What You Need to Know
- A managing partner at an Orlando BD suffered about $100,000 or more in damage as a result of Hurricane Ian.
- His home, however, was structurally sound after the storm passed and he didn't have flooding like many neighbors.
- His niece in North Port, Florida wasn't as lucky, losing her entire house.
Despite being dealt a costly blow from Hurricane Ian, one Florida advisor told ThinkAdvisor he’s grateful the storm didn’t cause him far more serious damage and his heart goes out to neighbors, relatives and others who weren’t quite as lucky.
Despite an estimated $100,000 and likely much more in damage to his boathouse and the trees that had fallen on his house in Orlando suburb Windermere, Jeff Winn, managing partner at Orlando, Florida-based broker-dealer International Assets Advisory, said: “People around us, both within a matter of miles, as well as around us in the sense of our immediate family, are having it so much worse.”
The boathouse, several feet from his property in Windermere on the Butler Chain of Lakes, was torn apart during the storm, he said. His house, normally 50 feet from the lake, was only five feet from the lake as of Monday, he said.
Meanwhile, “I was fortunate that the trees that fell on our roof didn’t do real integrity damage but they banged up the roof,” he told ThinkAdvisor, adding: “I’m grateful that my [house’s structure] still has its integrity.” As his house is on higher ground than many of his neighbors’, he was spared the flooding they faced, he said.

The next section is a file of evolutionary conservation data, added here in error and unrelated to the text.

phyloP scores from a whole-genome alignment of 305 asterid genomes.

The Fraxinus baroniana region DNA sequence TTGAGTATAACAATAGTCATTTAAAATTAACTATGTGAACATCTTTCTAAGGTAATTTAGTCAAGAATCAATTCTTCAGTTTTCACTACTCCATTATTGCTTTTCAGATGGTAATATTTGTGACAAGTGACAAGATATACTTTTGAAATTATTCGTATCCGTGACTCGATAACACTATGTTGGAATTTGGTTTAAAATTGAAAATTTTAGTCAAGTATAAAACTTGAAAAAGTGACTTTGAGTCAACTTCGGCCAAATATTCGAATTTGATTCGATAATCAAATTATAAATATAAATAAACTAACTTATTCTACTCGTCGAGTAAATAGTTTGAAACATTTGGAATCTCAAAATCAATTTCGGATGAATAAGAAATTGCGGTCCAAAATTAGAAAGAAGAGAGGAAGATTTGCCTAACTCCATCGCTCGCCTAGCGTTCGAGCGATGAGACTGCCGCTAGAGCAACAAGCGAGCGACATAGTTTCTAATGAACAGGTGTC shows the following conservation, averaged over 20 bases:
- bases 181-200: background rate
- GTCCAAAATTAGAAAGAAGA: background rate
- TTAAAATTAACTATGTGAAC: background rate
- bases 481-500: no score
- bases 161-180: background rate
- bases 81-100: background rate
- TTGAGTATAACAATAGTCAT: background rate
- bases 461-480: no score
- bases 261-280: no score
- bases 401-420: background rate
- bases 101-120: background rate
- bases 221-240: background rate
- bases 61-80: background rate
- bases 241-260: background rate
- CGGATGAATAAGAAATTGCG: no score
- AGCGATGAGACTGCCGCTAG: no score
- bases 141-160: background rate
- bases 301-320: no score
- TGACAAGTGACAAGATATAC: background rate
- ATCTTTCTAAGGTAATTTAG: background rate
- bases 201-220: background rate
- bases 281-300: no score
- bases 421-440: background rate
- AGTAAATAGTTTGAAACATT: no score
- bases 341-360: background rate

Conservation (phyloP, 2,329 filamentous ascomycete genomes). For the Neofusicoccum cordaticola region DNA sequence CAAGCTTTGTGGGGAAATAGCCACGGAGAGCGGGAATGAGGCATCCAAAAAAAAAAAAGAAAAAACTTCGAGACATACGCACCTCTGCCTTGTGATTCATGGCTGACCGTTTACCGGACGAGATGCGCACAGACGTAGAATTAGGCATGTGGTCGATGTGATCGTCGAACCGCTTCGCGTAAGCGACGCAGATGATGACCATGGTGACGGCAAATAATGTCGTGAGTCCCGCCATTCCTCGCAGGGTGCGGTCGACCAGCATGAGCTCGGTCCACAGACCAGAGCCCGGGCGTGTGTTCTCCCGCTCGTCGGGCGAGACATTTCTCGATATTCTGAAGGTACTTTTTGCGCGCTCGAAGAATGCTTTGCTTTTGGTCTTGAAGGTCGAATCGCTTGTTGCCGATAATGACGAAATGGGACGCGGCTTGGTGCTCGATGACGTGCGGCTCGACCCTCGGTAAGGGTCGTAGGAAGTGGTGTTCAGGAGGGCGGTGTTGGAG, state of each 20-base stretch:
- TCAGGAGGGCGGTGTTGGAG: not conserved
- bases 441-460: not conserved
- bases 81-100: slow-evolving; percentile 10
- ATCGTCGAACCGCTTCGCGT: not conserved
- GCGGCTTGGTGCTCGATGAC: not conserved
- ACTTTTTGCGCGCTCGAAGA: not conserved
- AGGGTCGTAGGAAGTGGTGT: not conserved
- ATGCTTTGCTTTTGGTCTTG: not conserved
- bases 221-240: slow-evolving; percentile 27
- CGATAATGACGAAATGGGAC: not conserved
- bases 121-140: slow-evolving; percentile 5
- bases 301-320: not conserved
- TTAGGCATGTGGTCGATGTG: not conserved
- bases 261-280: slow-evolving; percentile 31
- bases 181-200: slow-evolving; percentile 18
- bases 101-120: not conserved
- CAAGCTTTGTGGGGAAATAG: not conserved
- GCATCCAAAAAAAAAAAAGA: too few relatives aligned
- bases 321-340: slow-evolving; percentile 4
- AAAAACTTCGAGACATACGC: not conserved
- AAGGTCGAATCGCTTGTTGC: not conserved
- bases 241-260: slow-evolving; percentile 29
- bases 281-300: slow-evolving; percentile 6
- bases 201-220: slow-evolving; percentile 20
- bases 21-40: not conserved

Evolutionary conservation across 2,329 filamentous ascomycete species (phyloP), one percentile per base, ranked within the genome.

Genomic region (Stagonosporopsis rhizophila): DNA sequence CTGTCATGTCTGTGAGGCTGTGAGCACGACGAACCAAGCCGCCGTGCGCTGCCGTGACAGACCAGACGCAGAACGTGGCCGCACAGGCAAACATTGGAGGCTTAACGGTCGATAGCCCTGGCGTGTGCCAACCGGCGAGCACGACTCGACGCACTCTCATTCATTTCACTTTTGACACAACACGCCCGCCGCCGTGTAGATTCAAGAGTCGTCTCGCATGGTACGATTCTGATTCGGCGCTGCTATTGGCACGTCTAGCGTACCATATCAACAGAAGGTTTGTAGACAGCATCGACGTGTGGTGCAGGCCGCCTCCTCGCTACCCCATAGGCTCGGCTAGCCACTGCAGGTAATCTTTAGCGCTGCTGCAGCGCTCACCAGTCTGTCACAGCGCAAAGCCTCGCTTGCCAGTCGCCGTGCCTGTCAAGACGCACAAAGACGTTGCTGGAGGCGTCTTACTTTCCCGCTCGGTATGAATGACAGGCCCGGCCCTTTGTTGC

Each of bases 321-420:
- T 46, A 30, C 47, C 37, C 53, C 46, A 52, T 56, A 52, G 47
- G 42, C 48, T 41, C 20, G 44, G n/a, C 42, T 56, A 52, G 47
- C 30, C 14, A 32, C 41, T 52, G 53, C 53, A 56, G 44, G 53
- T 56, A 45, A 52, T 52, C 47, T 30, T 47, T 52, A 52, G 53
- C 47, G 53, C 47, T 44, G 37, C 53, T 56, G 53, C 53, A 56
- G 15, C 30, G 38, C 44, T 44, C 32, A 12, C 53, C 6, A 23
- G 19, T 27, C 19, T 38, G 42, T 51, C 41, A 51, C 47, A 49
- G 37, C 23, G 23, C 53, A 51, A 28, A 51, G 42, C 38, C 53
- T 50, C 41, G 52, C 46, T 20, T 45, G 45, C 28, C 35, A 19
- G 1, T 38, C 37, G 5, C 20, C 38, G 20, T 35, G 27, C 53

The damage was “not insignificant by any stretch, but it’s not life and it’s not an entire house,” he said.
Post-Ian, the main issues for the small inland city he lives in were almost all from flooding, he said, noting the nearby lakes and rivers had been “filled with a whole summer full of rain.”
Several days a week, “we had these daily afternoon deluges that just filled everything to levels that gradually [reached] their record heights and then along came the storm [and] there’s no place for that water to go,” said Winn. “So that’s what created all the damage here.”
Ahead of Ian’s arrival, IAA closed its Orlando office at 4 p.m. on Tuesday and remained closed until after the storm passed. When Winn woke up on Thursday, he said, “there were rivers where there aren’t supposed to be rivers and the trees [were] down on the power lines.” Electricity didn’t come back on for many until late Sunday, he added.